I didn't quite like the React-way to declare child components (if you want to call its functions):

export interface RefLoadingButton {
  start: () => void;
  stop: () => void;
}
...
const LoadingButton = ({ disabled, children, onClick }, ref: Ref<RefLoadingButton>) => {
  const [loading, setLoading] = useState(false);
  useImperativeHandle(ref, () => ({
    start,
    stop,
  }));
  function start() {
    setLoading(true);
  }
  ...
}
export default forwardRef(LoadingButton);
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Calling a child component method:

const loadingButton = useRef<RefLoadingButton>(null);
function start() {
  loadingButton.current.start();
}
return (
  <div>
    <LoadingButton ref={loadingButton} onClick={() => start()}>
      Loading
    </LoadingButton>
  <div>)
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4. Migrating React to Svelte

Svelte is basically React, so the logic thing to do was to copy-pase the components into the Svelte project and fix them.

4.1. Component Definition

I implemented Svelte components into 2 parts, script and html. All styles are Tailwind CSS utilities.

<script lang="ts">
  import { onMount } from "svelte";
  onMount(() => { ... });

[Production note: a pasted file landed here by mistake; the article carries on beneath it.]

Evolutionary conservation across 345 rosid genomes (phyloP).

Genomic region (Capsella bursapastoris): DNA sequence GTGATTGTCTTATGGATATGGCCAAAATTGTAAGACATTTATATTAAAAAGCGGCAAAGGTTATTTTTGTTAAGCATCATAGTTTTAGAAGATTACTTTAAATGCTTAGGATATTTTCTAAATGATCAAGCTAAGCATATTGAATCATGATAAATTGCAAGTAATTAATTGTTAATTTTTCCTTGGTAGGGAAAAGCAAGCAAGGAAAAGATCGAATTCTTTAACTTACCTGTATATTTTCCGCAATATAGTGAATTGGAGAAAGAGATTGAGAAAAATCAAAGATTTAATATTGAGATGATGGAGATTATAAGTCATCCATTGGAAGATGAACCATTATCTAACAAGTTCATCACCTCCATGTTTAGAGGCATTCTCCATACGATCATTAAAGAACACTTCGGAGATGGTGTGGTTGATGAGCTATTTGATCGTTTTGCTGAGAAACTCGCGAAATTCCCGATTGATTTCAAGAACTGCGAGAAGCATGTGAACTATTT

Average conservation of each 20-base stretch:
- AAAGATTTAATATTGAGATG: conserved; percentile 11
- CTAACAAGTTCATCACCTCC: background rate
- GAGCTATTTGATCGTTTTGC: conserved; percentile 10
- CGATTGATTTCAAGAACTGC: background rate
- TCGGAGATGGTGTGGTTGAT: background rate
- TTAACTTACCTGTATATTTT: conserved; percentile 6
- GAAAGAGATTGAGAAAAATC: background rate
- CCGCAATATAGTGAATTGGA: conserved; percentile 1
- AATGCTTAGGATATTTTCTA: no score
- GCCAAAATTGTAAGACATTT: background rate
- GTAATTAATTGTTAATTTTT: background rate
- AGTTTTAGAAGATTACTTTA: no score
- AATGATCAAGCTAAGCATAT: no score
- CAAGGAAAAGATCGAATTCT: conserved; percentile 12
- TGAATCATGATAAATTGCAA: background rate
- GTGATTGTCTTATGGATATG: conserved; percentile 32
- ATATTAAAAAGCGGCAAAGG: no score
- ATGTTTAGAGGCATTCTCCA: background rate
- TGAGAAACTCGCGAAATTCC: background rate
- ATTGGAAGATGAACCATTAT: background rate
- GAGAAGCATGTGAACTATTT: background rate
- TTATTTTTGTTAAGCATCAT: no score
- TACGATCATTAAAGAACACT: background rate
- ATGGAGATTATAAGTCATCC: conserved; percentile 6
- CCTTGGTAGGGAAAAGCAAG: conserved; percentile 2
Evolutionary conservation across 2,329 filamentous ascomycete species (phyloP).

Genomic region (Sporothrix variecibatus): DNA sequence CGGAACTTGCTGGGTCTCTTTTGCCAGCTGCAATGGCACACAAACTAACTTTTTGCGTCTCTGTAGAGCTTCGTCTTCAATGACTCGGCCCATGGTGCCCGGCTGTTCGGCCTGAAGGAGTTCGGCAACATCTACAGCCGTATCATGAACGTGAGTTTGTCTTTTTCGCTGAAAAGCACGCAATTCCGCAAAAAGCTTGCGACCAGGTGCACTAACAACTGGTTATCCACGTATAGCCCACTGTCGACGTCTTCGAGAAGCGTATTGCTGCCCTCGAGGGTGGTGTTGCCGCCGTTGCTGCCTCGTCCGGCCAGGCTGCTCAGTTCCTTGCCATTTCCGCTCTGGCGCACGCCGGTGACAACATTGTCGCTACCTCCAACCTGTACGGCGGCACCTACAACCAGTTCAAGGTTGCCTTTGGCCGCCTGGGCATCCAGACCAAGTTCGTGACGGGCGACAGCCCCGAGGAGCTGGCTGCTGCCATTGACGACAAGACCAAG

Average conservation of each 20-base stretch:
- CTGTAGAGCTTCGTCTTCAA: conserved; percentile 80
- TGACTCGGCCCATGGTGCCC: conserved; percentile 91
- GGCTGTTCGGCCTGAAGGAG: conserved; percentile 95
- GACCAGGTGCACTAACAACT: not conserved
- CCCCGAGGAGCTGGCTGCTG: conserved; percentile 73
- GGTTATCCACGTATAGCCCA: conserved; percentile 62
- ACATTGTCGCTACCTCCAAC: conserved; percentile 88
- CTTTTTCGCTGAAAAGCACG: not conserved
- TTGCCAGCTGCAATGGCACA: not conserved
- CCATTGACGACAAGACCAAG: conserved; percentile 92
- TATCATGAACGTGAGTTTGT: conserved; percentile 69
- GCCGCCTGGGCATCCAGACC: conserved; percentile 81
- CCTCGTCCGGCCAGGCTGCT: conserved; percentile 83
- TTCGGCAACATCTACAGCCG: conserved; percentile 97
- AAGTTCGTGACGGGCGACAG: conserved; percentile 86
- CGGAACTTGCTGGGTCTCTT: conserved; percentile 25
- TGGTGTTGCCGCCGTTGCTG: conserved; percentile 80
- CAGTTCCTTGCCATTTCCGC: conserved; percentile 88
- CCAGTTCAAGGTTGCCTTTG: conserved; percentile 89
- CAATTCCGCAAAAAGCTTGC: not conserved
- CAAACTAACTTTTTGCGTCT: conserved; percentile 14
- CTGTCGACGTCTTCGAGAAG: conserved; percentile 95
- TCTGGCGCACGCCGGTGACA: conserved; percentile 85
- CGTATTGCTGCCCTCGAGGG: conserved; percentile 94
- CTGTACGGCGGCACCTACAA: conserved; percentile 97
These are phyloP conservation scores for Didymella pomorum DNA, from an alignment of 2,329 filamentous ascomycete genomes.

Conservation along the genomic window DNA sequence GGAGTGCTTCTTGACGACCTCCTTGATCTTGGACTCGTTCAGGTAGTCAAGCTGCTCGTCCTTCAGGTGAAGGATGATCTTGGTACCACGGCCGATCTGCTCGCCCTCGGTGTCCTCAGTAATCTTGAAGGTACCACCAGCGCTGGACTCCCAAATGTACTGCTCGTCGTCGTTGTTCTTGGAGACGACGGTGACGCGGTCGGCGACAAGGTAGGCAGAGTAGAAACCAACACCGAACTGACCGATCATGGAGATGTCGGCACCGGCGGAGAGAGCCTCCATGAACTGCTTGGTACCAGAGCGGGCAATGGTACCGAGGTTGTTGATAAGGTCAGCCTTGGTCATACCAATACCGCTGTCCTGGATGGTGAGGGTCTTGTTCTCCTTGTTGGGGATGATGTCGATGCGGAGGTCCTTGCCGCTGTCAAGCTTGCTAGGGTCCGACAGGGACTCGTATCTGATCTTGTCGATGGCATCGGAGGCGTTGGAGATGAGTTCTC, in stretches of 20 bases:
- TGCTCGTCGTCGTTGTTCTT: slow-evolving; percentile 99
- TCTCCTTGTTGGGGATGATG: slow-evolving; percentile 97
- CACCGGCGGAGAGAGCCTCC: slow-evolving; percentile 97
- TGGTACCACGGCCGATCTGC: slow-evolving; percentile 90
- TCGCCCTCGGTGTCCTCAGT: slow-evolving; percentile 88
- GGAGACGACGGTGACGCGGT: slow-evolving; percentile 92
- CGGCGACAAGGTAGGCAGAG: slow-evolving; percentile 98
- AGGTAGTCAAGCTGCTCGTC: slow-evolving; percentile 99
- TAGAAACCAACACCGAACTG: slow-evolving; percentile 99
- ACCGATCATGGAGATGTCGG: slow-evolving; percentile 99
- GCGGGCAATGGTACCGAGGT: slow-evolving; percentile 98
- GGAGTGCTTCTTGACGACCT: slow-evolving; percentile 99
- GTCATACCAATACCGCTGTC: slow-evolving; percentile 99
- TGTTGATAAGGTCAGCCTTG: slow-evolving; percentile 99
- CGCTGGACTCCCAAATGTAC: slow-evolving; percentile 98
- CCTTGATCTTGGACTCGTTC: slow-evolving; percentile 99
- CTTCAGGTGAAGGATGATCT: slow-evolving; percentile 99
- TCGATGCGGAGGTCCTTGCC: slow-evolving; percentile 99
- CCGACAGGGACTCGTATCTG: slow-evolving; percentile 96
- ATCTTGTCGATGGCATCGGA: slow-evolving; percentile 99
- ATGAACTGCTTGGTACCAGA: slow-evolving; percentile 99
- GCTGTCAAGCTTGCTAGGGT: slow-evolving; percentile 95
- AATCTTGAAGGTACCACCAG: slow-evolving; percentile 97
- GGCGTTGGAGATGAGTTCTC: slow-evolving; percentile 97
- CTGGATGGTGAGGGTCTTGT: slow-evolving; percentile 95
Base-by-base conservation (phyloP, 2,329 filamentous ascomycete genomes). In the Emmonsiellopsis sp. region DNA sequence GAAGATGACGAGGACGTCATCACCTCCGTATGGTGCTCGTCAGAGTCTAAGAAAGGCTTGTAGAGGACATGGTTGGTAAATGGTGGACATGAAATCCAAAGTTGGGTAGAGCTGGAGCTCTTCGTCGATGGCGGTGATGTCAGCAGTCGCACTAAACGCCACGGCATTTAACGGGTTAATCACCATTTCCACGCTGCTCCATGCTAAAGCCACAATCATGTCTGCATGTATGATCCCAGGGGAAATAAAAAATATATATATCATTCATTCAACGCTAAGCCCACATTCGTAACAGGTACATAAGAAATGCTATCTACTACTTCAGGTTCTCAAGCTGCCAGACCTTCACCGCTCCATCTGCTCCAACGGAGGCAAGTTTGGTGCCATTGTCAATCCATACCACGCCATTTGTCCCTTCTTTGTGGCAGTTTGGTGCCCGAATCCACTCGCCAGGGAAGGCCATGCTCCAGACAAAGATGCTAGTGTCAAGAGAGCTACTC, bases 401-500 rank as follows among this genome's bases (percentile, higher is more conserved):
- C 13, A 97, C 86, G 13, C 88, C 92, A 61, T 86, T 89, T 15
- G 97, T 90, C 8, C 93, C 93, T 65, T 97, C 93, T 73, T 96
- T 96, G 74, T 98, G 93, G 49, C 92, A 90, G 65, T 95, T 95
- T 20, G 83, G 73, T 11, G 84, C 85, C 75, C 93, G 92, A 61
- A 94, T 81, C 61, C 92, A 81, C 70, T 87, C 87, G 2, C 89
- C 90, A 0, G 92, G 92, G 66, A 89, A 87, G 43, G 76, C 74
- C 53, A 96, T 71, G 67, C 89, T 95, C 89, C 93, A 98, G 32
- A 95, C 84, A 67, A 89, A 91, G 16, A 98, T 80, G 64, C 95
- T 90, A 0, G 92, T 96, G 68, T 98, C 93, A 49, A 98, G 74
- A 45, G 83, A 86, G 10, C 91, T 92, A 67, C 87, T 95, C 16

...
</script>
<div>
  ...
</div>
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4.2. Reactive Variables

Every variable is reactive, and there's a simpler way to declare component properties:

// property
export let title: string;
// optional property
export let description: string = "";
// reactive variable
let counter: number = 0;
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4.3. Computed Functions

If you want a function to be called when the reactive variable changes, you need to prefix it with $::

$: discountedPrice = (): number => {
  if (!selectedPrice) {
    return 0;
  }
  return selectedPrice.price * 0.8;
}
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Read the Svelte docs.

4.4. Template Refs

Svelte has the simplest template-refs sintax. You only need to export the properties and methods that will be accessed by a parent component:

<script lang="ts">
  ...
  let loading: boolean = false;
  export function start() {
    loading = true;
  }
</script>
...
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And use the child component:

let loadingButton: LoadingButton;
function start() {
    loadingButton.start();
}
...
<LoadingButton bind:this={loadingButton} on:click={() => start()}>Loading</LoadingButton>
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5. Creating the Documentation

I needed a website where users can discover the templates, so I took the Vue2 SaasFrontend and started coding:

  • Landing
  • Docs
  • Blog

Honestly I wasn't happy with the result, specially because I wanted to write in mdx sintax to showcase the UI components and to write more blog posts.

I found out that the tailwindcss.com documentation uses Next.js and is open source, although it has no MIT license. So I cloned it, deleted all I didn't need, redesigned it and, started writing.